“Maybe we should give some extra money to women’s charities? I think there are some left. How about it, lads?” moots somebody else. Probably a man.

Everyone stops what they’re doing. Someone removes his tie, and solemnly rolls his sleeves up.

“Money? Where from?”

“Obviously not man money! We need that for proper things!” laughs the kind heart who wishes to fund women’s charities. “We’ll get women to pay for it themselves.”

“How? They don’t have any money to spend because of our austerity programme hammering them disproportionately hard!” chorus some Treasury bods in the background.

“Well, they pay for those luxurious little cotton thingies. Theyre always buying those. It’s some kind of monthly tax, I think. We could spend that on them?”

“Brilliant!” cries the Chancellor. And the most ridiculous announcement in this year’s Autumn Statement is born in a wave of high-fives and fitful backroom testosterone.

Yes, to much worshipful braying, Osborne stated with glee and pride in this year’s Autumn Statement that the VAT raised from women’s sanitary products – the “tampon tax” – will be spent on women’s health and support charities:

“There are many great charities that work to support vulnerable women, indeed a point that was raised in Prime Minister’s Questions. And my honourable friend the new member for Colchester has proposed to me a brilliant way to give them more help.

“300,000 people have signed a petition arguing that no VAT should be charged on sanitary products. Now, we already charge the lowest 5 per cent rate allowable under European law, and we’re committed to getting the EU to change its rules.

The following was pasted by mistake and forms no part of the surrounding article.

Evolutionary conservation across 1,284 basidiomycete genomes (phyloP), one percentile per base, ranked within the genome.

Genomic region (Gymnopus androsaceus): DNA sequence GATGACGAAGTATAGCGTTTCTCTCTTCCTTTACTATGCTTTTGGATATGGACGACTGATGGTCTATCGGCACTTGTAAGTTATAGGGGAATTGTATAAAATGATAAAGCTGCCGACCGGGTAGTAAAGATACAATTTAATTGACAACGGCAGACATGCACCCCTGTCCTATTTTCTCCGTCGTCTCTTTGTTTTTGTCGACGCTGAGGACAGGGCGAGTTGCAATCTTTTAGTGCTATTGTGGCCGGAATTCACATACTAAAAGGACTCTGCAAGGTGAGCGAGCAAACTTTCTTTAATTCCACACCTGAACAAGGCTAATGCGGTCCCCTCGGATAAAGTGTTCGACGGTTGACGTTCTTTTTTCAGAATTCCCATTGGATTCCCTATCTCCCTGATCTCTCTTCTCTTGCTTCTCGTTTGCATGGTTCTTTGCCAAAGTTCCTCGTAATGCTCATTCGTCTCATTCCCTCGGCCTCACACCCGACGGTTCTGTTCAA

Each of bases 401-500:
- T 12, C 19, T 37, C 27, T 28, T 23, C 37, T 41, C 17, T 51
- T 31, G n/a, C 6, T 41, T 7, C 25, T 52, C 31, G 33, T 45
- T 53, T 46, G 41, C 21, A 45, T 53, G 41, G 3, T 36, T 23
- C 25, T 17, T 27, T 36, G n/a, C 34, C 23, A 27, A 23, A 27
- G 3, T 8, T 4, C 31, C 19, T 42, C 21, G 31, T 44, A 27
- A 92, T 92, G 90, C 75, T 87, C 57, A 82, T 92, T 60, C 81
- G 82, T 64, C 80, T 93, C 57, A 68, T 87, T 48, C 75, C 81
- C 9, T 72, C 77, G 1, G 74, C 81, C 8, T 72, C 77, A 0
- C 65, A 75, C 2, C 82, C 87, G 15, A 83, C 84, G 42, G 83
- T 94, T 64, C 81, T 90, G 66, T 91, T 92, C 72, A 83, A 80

“Until that happens, I’m going to use the £15m a year raised from the tampon tax to fund women’s health charities and support charities. The first £5m will be distributed to the Eve Appeal, Safe Lives, Women’s Aid and the Haven, and I invite bids from other such good causes.”

It all ended with the Colchester MP and man Will Quince being patted on the back by fellow backbenchers for having such a tidy little idea:

Now, the government can’t help it that there is VAT on women’s sanitary products. Only the EU can change that. And, of course, any money being given to charities for vulnerable women is welcome – especially in light of the financial trouble women’s refuges have been facing due to cuts.

But this idea is crass politics. The way they’ve concocted and framed it is all wrong. It suggests that only money paid by women should support women’s services; if women are suffering, then it’s just the responsibility of female taxpayers. It’s their problem, and they should pay for it.

It also makes us think that funds from other taxes – the government’s general pot of money not raised by a tax on tampons – is proper money. Men’s money. Money not to be channelled into women-only causes. Ironic, as men should probably be picking up the tab for domestic abuse if anyone’s going to.

Of course, the government does spend general money on women’s charities – tampon tax revenue is just an extra boost. But the point is, why didn’t the Chancellor say that? Why didn’t he tell us how much the government is spending on women’s charities? And how it plans to make up for how hard domestic violence refuges have been hit by cuts? Cuts that are part of his austerity programme, by the way.

A neat little channel of a few million pounds from a wildly misjudged tax (tampons are a “luxury item” apparently) to a few women’s charities shouldn’t be championed as a genius idea by the Chancellor and the male MP whose brainchild it is. As the Labour MP Jess Phillips yelled in the chamber: “You’re not paying it, George. I am!”

Anoosh Chakelian is deputy web editor at the New Statesman.